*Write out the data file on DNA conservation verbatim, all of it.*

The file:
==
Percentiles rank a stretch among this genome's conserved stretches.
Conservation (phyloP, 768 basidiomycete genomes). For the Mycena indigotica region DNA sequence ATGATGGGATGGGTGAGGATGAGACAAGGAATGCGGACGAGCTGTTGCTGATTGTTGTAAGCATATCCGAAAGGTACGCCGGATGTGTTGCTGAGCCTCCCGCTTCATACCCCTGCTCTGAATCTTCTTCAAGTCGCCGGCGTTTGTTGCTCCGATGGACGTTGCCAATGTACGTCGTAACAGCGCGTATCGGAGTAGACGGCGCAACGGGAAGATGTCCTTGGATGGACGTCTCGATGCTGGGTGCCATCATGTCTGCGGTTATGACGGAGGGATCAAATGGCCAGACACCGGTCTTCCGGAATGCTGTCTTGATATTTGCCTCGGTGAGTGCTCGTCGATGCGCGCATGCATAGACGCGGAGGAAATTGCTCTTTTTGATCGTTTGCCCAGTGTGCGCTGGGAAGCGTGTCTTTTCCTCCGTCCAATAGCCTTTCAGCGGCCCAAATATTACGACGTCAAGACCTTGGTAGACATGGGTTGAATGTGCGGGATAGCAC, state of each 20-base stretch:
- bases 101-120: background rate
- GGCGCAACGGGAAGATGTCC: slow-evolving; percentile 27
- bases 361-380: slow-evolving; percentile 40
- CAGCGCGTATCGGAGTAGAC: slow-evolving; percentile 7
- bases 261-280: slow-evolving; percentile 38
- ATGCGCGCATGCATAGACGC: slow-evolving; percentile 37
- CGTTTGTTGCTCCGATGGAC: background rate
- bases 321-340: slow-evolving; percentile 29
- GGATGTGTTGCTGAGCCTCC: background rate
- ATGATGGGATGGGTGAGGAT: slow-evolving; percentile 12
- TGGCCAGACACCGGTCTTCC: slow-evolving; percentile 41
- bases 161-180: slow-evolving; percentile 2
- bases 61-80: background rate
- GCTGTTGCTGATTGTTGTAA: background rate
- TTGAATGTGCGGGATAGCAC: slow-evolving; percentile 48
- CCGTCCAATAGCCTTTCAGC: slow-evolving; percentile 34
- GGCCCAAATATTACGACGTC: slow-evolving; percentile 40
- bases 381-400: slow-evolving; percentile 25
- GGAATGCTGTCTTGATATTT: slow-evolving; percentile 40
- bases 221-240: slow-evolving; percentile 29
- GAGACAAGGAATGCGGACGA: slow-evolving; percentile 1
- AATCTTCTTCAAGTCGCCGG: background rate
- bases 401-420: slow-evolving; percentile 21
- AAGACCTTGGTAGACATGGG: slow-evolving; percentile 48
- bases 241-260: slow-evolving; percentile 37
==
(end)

Percentiles rank a stretch among this genome's conserved stretches.
Conservation (phyloP, 768 basidiomycete genomes). For the Mycena indigotica region DNA sequence ATGATGGGATGGGTGAGGATGAGACAAGGAATGCGGACGAGCTGTTGCTGATTGTTGTAAGCATATCCGAAAGGTACGCCGGATGTGTTGCTGAGCCTCCCGCTTCATACCCCTGCTCTGAATCTTCTTCAAGTCGCCGGCGTTTGTTGCTCCGATGGACGTTGCCAATGTACGTCGTAACAGCGCGTATCGGAGTAGACGGCGCAACGGGAAGATGTCCTTGGATGGACGTCTCGATGCTGGGTGCCATCATGTCTGCGGTTATGACGGAGGGATCAAATGGCCAGACACCGGTCTTCCGGAATGCTGTCTTGATATTTGCCTCGGTGAGTGCTCGTCGATGCGCGCATGCATAGACGCGGAGGAAATTGCTCTTTTTGATCGTTTGCCCAGTGTGCGCTGGGAAGCGTGTCTTTTCCTCCGTCCAATAGCCTTTCAGCGGCCCAAATATTACGACGTCAAGACCTTGGTAGACATGGGTTGAATGTGCGGGATAGCAC, state of each 20-base stretch:
- bases 101-120: background rate
- GGCGCAACGGGAAGATGTCC: slow-evolving; percentile 27
- bases 361-380: slow-evolving; percentile 40
- CAGCGCGTATCGGAGTAGAC: slow-evolving; percentile 7
- bases 261-280: slow-evolving; percentile 38
- ATGCGCGCATGCATAGACGC: slow-evolving; percentile 37
- CGTTTGTTGCTCCGATGGAC: background rate
- bases 321-340: slow-evolving; percentile 29
- GGATGTGTTGCTGAGCCTCC: background rate
- ATGATGGGATGGGTGAGGAT: slow-evolving; percentile 12
- TGGCCAGACACCGGTCTTCC: slow-evolving; percentile 41
- bases 161-180: slow-evolving; percentile 2
- bases 61-80: background rate
- GCTGTTGCTGATTGTTGTAA: background rate
- TTGAATGTGCGGGATAGCAC: slow-evolving; percentile 48
- CCGTCCAATAGCCTTTCAGC: slow-evolving; percentile 34
- GGCCCAAATATTACGACGTC: slow-evolving; percentile 40
- bases 381-400: slow-evolving; percentile 25
- GGAATGCTGTCTTGATATTT: slow-evolving; percentile 40
- bases 221-240: slow-evolving; percentile 29
- GAGACAAGGAATGCGGACGA: slow-evolving; percentile 1
- AATCTTCTTCAAGTCGCCGG: background rate
- bases 401-420: slow-evolving; percentile 21
- AAGACCTTGGTAGACATGGG: slow-evolving; percentile 48
- bases 241-260: slow-evolving; percentile 37